“I assisted in washing him and dressing him, and then laid him on the bed, when Mr. Lincoln came in. I never saw a man so bowed down with grief. He came to the bed, lifted the cover from the face of his child, gazed at it long and lovingly, and earnestly, muttering, ‘My poor boy, he was too good for this earth. God has called him home. I know that he is much better off in heaven, but then we loved him so. It is hard, hard to have him die!'” – Lincoln in the Bardo by George Saunders
Lincoln in the title refers to Abraham Lincoln, and the bardo is, in Tibetan tradition, the suspended state between lives when the soul is separate from the body. Abraham Lincoln’s son, Willie, has entered the bardo upon death from typhoid, where he meets all manner of discontented souls who are similarly suspended, unable to let go of their former lives and move on to whatever comes next. In this bardo, whatever obsessed the person or remained unresolved at the time of death looms large (literally).
After Willie’s funeral, a stricken Abraham Lincoln came to the cemetery alone in the night to assuage his grief, according to historical sources. In this extraordinary novel, at the cemetery, Lincoln is unable to see the panoply of ghost-souls around him desperately trying to persuade the young Willie to move on because, in Saunders’ conception of the bardo, children who remain suffer a terrible fate.
It is the early stages of the Civil War, which weighs heavily on the President. Three years of staggering bloodshed loom and over half a million deaths, mostly sons of other grieving parents.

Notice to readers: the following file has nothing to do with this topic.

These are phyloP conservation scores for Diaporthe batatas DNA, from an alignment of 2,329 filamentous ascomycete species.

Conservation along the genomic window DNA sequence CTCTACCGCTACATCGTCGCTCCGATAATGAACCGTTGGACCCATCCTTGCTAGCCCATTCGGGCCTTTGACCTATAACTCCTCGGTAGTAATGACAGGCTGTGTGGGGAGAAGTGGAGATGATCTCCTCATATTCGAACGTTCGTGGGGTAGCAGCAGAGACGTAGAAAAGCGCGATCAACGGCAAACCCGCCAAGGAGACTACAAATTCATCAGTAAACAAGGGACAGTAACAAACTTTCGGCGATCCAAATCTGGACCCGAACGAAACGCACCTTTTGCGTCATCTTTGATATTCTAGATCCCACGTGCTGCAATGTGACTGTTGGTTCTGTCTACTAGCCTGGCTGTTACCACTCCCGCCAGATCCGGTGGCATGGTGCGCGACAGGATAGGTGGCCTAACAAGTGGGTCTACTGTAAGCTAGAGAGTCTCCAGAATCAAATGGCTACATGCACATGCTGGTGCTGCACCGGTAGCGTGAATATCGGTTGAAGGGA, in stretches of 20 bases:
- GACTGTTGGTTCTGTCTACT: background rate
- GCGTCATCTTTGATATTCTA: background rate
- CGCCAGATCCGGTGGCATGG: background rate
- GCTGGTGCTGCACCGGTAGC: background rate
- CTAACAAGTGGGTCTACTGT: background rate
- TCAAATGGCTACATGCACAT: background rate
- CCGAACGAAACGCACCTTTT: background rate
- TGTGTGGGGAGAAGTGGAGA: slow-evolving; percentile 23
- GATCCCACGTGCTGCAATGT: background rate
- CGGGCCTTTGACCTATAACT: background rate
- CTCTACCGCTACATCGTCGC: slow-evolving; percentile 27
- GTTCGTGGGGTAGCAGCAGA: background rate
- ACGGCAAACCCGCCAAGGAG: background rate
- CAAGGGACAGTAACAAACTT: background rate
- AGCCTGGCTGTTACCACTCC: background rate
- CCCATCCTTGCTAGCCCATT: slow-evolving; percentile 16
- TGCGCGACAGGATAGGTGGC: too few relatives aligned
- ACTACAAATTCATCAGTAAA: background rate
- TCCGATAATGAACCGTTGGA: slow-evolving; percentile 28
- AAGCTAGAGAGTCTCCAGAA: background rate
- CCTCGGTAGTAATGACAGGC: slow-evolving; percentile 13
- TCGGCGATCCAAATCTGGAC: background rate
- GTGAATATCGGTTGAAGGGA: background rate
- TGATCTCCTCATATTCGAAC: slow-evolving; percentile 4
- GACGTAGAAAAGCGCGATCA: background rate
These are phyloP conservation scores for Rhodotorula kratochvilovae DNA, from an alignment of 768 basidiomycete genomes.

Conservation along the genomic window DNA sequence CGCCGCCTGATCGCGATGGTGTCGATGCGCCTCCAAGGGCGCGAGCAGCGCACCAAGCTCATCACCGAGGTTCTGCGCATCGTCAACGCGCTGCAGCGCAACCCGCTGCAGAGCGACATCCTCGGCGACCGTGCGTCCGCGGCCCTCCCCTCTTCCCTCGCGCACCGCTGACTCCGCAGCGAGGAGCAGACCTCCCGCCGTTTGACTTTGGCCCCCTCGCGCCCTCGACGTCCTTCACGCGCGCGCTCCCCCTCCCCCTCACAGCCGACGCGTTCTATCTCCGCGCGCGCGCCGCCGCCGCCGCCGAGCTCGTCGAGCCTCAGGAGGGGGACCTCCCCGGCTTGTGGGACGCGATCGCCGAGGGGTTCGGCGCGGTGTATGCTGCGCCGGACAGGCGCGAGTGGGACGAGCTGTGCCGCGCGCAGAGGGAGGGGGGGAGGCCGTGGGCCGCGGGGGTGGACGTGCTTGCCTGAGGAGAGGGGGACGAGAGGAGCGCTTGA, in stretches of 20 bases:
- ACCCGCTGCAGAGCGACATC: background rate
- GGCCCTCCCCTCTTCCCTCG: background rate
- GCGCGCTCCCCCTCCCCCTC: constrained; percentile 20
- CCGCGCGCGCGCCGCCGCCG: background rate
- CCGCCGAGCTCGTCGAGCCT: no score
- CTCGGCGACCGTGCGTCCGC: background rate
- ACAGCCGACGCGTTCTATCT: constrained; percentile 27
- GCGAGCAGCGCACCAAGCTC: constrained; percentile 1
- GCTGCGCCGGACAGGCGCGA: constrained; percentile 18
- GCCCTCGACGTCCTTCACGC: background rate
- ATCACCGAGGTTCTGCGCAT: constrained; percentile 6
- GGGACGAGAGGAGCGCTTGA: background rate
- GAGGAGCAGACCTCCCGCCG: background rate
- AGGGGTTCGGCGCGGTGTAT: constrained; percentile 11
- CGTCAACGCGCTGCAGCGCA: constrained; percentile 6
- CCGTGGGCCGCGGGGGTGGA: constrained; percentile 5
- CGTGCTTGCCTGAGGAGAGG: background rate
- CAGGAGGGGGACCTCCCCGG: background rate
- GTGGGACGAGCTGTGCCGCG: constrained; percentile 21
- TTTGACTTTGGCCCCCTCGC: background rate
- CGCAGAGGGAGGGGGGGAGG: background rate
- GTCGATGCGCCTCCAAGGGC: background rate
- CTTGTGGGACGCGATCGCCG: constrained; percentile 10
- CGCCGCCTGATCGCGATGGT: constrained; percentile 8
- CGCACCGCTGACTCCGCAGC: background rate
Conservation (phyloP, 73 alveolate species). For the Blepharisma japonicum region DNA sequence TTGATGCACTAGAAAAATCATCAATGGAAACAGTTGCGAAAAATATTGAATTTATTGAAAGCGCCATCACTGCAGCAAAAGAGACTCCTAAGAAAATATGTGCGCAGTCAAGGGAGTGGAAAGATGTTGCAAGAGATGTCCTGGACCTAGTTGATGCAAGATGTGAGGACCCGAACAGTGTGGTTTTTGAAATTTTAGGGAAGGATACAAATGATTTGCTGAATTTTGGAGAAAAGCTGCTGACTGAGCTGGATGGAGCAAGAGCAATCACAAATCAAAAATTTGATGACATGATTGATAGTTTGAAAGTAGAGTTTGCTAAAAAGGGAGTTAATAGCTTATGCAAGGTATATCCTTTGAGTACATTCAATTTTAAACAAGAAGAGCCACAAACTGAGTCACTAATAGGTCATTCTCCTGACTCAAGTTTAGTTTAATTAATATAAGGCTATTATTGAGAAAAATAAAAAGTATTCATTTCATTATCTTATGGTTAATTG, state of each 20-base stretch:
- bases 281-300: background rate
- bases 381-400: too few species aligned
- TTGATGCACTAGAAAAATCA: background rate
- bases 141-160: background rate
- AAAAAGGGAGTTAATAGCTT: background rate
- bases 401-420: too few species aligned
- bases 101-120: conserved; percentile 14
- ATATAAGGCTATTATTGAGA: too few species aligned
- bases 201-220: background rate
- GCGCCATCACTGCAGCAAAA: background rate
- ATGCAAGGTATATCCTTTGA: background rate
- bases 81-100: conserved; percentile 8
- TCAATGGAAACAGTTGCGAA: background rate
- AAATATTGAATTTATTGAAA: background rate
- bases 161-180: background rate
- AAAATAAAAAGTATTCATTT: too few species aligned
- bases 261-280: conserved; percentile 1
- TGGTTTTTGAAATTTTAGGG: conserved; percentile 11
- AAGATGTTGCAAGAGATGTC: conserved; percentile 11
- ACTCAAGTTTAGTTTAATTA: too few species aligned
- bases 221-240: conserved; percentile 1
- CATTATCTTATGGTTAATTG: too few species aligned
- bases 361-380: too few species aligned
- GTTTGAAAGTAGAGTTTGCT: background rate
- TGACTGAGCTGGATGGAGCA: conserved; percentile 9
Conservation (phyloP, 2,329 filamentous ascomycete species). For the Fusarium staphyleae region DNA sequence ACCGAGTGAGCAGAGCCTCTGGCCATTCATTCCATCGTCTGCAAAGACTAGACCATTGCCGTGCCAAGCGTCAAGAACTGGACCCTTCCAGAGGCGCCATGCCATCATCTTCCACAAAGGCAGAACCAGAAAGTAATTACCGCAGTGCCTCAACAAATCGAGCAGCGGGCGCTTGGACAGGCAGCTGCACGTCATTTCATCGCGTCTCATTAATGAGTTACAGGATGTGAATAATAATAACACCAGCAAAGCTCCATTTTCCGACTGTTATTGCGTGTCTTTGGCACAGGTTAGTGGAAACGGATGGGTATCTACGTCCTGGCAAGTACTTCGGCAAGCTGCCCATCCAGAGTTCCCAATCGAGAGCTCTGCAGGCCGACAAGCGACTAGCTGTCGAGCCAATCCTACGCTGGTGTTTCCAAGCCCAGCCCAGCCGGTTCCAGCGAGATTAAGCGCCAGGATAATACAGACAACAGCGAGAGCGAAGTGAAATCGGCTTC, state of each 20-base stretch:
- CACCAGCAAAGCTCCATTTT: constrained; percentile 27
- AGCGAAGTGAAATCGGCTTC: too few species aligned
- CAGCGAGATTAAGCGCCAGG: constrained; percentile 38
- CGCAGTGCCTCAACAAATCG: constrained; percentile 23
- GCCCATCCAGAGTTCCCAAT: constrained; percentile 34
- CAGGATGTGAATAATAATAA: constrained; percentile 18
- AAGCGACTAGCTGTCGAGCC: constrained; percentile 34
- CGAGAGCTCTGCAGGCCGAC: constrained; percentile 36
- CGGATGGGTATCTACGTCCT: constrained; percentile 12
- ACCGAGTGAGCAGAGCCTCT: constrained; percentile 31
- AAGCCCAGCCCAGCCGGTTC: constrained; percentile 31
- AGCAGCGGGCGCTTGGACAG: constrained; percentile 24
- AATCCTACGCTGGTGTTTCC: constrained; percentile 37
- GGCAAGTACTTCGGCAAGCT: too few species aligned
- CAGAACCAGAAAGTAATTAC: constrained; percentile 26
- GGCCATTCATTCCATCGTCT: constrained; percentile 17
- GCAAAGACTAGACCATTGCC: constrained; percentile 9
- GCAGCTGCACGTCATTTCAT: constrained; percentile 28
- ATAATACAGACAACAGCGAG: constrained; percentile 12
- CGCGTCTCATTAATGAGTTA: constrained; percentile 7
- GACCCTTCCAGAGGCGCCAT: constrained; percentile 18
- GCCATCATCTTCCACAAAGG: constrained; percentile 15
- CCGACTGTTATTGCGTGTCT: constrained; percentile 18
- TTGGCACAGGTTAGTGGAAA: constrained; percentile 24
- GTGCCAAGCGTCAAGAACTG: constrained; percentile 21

During this one chaotic evening, all of the restless souls, living and dead, are changed.
“The gentleman had much on his mind. He did not wish to live. Not really. It was, just now, too hard. There was so much to do, he was not doing it well and, if done poorly, all would go to ruin. Perhaps, in time (he told himself) it would get better, and might even be good again. He did not really believe it. It has hard. Hard for him.”
Lincoln in the Bardo is not an ordinary novel by any means, but Saunders is no ordinary writer. (See my post about his collection of short stories which I loved, Tenth of December.) Bardo reads like a play, and I believe plans are already in the making to produce a play. If so, I predict it will be every bit as popular as Hamilton.
George Saunders is a consummate writer of short stories, and he has often said in interviews that novels aren’t his thing – he’s tried without success to write three or four. And then, Lincoln in the Bardo, came along.
It took me a few pages to acclimate to this strange story, which is essentially a collection of formally cited historical sources, a few brilliantly conceived fictional sources, and lots of dialogue by a grand chorus of characters. It’s a quick read and vintage Saunders: funny, heartbreaking, with piercing, essential truths about life. When I reached the end, I went back to page one to begin again, so I could pick up on what I missed. I missed a lot, there is so much nuance in every scene.
You must read Lincoln in the Bardo. Besides, everyone is talking about it, and you want to be in on the conversation too, don’t you? If you love it, I recommend you follow it with Tenth of December.
“And there was nothing left for me to do, but go. Though the things of the world were strong with me still. Such as, for example: a gaggle of children trudging through a side-blown December flurry; a friendly match-share beneath some collision-tilted streetlight; a frozen clock, bird-visited within its high tower; cold water from a tin jug; toweling off one’s clinging shirt post–June rain. Pearls, rags, buttons, rug-tuft, beer-froth. Someone’s kind wishes for you; someone remembering to write; someone noticing that you are not at all at ease.”
Here, George Saunders talks with Stephen Colbert: (Fair warning, there is some talk of Trump here and the cultural divide.)
Have you read Lincoln in the Bardo or any of George Saunders’ extraordinary short stories? What did you think? Let us know in the comments.